I once bought a random piece of Sunday School crockery as a curiosity. It was a side plate, part of a mass produced set of ‘vitrified hotel ware’ manufactured by a firm in the Potteries. In the same way that any basic cafe, club or train buffet would have had its own badged crockery, so ‘The Good Shepherd Sunday Schools of Leeds Parish Church’ (in this case) had what we would now call its logo on its crockery.
I am newly in what is now the diocese of Leeds and I can begin to see that I was wrong to have been surprised that the pupils in a Sunday School should have warranted distinctive crockery of their own. Some Sunday Schools round here (and, I assume, elsewhere) turn out not to have been a group of individuals but rather substantial institutions in huge buildings.
Our new house is a short distance from a Primitive Methodist Chapel disused in the 1960s and the only modern housing development amidst the local terraced houses is one which has been built on the large site of its former Sunday School. Nearby, the Brontë Parsonage Car Park next to St Michael’s, Haworth also occupies a large cleared site on which the Parish Church’s substantial late-Victorian Sunday School used to stand.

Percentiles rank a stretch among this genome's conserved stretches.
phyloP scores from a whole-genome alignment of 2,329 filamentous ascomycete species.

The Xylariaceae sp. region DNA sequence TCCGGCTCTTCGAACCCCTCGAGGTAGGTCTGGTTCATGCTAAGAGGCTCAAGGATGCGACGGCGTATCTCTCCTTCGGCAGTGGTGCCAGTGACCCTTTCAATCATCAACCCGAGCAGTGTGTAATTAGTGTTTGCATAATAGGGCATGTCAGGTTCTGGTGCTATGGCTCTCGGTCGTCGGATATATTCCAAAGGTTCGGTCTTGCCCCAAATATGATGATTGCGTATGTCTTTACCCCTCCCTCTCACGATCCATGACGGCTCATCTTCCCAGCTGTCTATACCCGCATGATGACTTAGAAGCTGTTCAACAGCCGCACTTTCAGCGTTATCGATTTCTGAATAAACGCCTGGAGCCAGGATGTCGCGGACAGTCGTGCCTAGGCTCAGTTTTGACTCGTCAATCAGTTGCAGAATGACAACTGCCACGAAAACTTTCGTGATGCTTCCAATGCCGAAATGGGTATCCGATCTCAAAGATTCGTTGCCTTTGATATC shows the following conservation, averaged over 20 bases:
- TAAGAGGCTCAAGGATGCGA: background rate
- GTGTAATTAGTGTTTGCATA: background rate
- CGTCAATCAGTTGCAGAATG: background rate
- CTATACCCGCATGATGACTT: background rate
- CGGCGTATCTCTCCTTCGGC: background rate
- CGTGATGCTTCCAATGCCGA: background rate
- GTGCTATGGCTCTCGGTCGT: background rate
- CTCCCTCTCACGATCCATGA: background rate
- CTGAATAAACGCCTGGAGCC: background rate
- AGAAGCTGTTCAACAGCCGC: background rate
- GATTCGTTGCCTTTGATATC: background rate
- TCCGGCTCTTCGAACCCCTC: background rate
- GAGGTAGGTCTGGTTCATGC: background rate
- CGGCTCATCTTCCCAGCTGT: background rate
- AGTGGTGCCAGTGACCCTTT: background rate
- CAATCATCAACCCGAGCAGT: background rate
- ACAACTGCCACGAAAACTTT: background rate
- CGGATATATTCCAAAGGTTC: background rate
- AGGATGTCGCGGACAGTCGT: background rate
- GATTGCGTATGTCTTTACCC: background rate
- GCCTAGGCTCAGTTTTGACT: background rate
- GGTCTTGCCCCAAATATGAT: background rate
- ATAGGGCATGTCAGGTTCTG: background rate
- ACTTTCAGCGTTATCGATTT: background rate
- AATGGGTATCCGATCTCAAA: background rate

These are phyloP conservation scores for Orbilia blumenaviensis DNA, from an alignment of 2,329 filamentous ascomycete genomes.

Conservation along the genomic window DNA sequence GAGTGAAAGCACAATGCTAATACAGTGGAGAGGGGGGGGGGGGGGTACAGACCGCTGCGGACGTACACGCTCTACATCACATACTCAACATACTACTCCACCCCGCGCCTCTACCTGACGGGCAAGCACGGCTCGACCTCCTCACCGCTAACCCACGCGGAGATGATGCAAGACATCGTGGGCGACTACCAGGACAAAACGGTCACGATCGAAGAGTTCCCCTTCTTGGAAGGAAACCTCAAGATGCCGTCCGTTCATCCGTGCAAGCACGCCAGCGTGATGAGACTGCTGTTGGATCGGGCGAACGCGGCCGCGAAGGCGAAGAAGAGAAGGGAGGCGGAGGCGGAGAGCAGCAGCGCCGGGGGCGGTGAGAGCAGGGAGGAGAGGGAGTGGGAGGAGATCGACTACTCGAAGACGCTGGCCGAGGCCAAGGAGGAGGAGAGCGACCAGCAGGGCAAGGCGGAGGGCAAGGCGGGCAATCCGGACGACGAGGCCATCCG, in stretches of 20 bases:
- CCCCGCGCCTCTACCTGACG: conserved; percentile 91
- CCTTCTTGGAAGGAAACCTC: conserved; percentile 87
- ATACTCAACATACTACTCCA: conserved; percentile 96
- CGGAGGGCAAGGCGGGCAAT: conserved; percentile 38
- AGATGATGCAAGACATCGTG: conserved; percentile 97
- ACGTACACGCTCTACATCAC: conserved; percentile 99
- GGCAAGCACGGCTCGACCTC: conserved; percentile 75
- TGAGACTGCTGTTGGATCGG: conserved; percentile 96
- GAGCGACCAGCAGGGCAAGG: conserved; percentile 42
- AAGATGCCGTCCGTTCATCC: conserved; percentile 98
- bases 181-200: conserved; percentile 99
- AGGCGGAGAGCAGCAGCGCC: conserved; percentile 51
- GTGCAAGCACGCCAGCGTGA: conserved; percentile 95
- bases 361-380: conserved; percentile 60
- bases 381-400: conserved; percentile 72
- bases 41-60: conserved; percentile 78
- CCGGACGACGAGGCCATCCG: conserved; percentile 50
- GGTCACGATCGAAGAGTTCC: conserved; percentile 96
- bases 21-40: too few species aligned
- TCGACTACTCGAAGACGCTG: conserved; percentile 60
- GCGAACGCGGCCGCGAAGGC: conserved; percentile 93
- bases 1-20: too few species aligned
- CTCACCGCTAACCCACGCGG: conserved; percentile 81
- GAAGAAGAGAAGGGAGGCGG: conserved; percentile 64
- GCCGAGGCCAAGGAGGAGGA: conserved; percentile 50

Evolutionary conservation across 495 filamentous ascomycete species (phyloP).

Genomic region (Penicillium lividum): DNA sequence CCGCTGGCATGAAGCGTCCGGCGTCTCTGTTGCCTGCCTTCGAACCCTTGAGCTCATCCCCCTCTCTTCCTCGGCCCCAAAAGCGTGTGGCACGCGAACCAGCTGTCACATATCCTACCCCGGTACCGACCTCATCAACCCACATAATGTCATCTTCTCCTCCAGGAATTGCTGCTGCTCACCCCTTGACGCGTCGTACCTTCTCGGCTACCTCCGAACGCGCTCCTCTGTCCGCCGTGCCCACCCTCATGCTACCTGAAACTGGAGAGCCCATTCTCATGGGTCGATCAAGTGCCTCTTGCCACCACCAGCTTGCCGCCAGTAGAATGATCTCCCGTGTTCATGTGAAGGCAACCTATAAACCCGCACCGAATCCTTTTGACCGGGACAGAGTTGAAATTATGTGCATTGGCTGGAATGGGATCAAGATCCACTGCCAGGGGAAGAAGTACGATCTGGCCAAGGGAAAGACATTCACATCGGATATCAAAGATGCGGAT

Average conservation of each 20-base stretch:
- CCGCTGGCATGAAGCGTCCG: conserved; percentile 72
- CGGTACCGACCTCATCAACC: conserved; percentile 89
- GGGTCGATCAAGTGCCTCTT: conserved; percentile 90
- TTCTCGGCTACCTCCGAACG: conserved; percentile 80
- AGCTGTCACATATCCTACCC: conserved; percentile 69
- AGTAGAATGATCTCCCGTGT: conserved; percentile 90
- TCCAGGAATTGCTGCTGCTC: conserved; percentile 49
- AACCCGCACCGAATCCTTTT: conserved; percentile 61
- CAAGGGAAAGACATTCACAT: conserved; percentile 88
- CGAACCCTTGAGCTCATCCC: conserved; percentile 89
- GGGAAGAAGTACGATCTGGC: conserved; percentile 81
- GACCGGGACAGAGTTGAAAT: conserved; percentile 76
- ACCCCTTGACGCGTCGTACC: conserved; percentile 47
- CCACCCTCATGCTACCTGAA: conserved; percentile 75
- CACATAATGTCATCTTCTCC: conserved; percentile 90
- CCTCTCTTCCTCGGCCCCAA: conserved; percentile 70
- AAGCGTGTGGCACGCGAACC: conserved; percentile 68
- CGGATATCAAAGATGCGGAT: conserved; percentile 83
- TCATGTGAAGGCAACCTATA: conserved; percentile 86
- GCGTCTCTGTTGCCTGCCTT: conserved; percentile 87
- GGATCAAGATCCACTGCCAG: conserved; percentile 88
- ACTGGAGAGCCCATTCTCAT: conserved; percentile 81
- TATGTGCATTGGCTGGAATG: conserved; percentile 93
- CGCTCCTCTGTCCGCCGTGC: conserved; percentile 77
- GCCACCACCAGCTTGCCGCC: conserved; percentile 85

And this all came home to me when I was served refreshments at ‘my’ other Parish Church the other day – on a plate badged for ‘St James’ Sunday School’ with the letters ‘CR’ entwined as a logo to represent the name of the village Cross Roads. The new housing on the south of the church (on the right in the photograph) was, I’m now told, built on part of the Sunday School site, the sale of which raised a lot of the money needed to build the hall now attached to the church (in the middle of the photograph) – in which surviving pieces of the Sunday School’s crockery are not treated as curiosities but are still being used to serve refreshments.